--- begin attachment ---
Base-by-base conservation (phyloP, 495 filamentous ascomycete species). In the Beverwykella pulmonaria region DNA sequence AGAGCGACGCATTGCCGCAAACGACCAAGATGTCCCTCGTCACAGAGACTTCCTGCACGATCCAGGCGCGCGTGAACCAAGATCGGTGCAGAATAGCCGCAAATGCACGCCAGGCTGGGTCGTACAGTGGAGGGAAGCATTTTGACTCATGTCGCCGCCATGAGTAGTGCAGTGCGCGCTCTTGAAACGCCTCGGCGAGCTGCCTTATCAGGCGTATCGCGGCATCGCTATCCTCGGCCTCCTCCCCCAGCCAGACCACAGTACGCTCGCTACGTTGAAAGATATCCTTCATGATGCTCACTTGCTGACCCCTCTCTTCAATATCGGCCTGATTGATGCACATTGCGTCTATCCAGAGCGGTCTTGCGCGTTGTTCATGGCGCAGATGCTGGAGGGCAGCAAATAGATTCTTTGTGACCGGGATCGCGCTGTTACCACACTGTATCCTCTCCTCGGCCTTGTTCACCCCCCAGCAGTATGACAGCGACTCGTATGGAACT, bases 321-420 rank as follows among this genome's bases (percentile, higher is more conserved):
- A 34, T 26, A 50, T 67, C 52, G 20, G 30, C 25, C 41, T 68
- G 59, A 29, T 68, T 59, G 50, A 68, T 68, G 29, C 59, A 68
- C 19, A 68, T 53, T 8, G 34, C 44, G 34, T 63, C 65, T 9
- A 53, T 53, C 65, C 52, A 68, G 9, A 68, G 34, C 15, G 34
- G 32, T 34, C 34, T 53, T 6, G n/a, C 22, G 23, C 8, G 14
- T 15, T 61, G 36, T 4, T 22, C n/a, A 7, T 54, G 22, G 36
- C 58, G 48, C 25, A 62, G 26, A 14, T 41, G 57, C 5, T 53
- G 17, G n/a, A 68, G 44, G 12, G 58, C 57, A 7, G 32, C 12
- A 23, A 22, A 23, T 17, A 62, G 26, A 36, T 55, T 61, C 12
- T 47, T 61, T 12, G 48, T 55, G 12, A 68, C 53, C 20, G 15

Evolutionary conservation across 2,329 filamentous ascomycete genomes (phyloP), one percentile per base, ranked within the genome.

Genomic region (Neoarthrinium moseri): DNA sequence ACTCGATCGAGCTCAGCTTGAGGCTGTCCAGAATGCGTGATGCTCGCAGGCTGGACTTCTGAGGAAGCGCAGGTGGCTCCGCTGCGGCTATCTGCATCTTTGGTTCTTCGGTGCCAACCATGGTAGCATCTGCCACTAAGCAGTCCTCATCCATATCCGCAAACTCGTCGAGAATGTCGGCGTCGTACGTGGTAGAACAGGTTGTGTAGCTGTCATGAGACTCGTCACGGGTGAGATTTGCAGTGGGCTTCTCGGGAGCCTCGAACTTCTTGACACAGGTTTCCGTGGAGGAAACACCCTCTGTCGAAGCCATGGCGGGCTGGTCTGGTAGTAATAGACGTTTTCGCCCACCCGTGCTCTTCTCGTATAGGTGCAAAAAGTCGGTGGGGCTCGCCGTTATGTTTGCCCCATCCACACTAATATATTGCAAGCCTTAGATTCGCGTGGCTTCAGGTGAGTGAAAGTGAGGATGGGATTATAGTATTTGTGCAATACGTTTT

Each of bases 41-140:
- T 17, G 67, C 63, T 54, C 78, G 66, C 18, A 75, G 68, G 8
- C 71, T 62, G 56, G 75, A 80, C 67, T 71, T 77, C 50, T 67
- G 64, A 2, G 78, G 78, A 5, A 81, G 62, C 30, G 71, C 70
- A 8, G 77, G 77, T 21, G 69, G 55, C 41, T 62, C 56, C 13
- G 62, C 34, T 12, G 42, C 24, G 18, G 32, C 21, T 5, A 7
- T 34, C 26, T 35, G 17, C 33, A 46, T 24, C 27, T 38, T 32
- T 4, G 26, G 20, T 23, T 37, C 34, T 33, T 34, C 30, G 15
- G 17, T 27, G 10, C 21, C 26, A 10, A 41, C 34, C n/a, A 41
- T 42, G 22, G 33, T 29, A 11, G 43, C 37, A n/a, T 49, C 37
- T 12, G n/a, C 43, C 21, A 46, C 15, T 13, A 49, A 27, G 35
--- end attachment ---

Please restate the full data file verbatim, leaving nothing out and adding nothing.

Base-by-base conservation (phyloP, 495 filamentous ascomycete species). In the Beverwykella pulmonaria region DNA sequence AGAGCGACGCATTGCCGCAAACGACCAAGATGTCCCTCGTCACAGAGACTTCCTGCACGATCCAGGCGCGCGTGAACCAAGATCGGTGCAGAATAGCCGCAAATGCACGCCAGGCTGGGTCGTACAGTGGAGGGAAGCATTTTGACTCATGTCGCCGCCATGAGTAGTGCAGTGCGCGCTCTTGAAACGCCTCGGCGAGCTGCCTTATCAGGCGTATCGCGGCATCGCTATCCTCGGCCTCCTCCCCCAGCCAGACCACAGTACGCTCGCTACGTTGAAAGATATCCTTCATGATGCTCACTTGCTGACCCCTCTCTTCAATATCGGCCTGATTGATGCACATTGCGTCTATCCAGAGCGGTCTTGCGCGTTGTTCATGGCGCAGATGCTGGAGGGCAGCAAATAGATTCTTTGTGACCGGGATCGCGCTGTTACCACACTGTATCCTCTCCTCGGCCTTGTTCACCCCCCAGCAGTATGACAGCGACTCGTATGGAACT, bases 321-420 rank as follows among this genome's bases (percentile, higher is more conserved):
- A 34, T 26, A 50, T 67, C 52, G 20, G 30, C 25, C 41, T 68
- G 59, A 29, T 68, T 59, G 50, A 68, T 68, G 29, C 59, A 68
- C 19, A 68, T 53, T 8, G 34, C 44, G 34, T 63, C 65, T 9
- A 53, T 53, C 65, C 52, A 68, G 9, A 68, G 34, C 15, G 34
- G 32, T 34, C 34, T 53, T 6, G n/a, C 22, G 23, C 8, G 14
- T 15, T 61, G 36, T 4, T 22, C n/a, A 7, T 54, G 22, G 36
- C 58, G 48, C 25, A 62, G 26, A 14, T 41, G 57, C 5, T 53
- G 17, G n/a, A 68, G 44, G 12, G 58, C 57, A 7, G 32, C 12
- A 23, A 22, A 23, T 17, A 62, G 26, A 36, T 55, T 61, C 12
- T 47, T 61, T 12, G 48, T 55, G 12, A 68, C 53, C 20, G 15

Evolutionary conservation across 2,329 filamentous ascomycete genomes (phyloP), one percentile per base, ranked within the genome.

Genomic region (Neoarthrinium moseri): DNA sequence ACTCGATCGAGCTCAGCTTGAGGCTGTCCAGAATGCGTGATGCTCGCAGGCTGGACTTCTGAGGAAGCGCAGGTGGCTCCGCTGCGGCTATCTGCATCTTTGGTTCTTCGGTGCCAACCATGGTAGCATCTGCCACTAAGCAGTCCTCATCCATATCCGCAAACTCGTCGAGAATGTCGGCGTCGTACGTGGTAGAACAGGTTGTGTAGCTGTCATGAGACTCGTCACGGGTGAGATTTGCAGTGGGCTTCTCGGGAGCCTCGAACTTCTTGACACAGGTTTCCGTGGAGGAAACACCCTCTGTCGAAGCCATGGCGGGCTGGTCTGGTAGTAATAGACGTTTTCGCCCACCCGTGCTCTTCTCGTATAGGTGCAAAAAGTCGGTGGGGCTCGCCGTTATGTTTGCCCCATCCACACTAATATATTGCAAGCCTTAGATTCGCGTGGCTTCAGGTGAGTGAAAGTGAGGATGGGATTATAGTATTTGTGCAATACGTTTT

Each of bases 41-140:
- T 17, G 67, C 63, T 54, C 78, G 66, C 18, A 75, G 68, G 8
- C 71, T 62, G 56, G 75, A 80, C 67, T 71, T 77, C 50, T 67
- G 64, A 2, G 78, G 78, A 5, A 81, G 62, C 30, G 71, C 70
- A 8, G 77, G 77, T 21, G 69, G 55, C 41, T 62, C 56, C 13
- G 62, C 34, T 12, G 42, C 24, G 18, G 32, C 21, T 5, A 7
- T 34, C 26, T 35, G 17, C 33, A 46, T 24, C 27, T 38, T 32
- T 4, G 26, G 20, T 23, T 37, C 34, T 33, T 34, C 30, G 15
- G 17, T 27, G 10, C 21, C 26, A 10, A 41, C 34, C n/a, A 41
- T 42, G 22, G 33, T 29, A 11, G 43, C 37, A n/a, T 49, C 37
- T 12, G n/a, C 43, C 21, A 46, C 15, T 13, A 49, A 27, G 35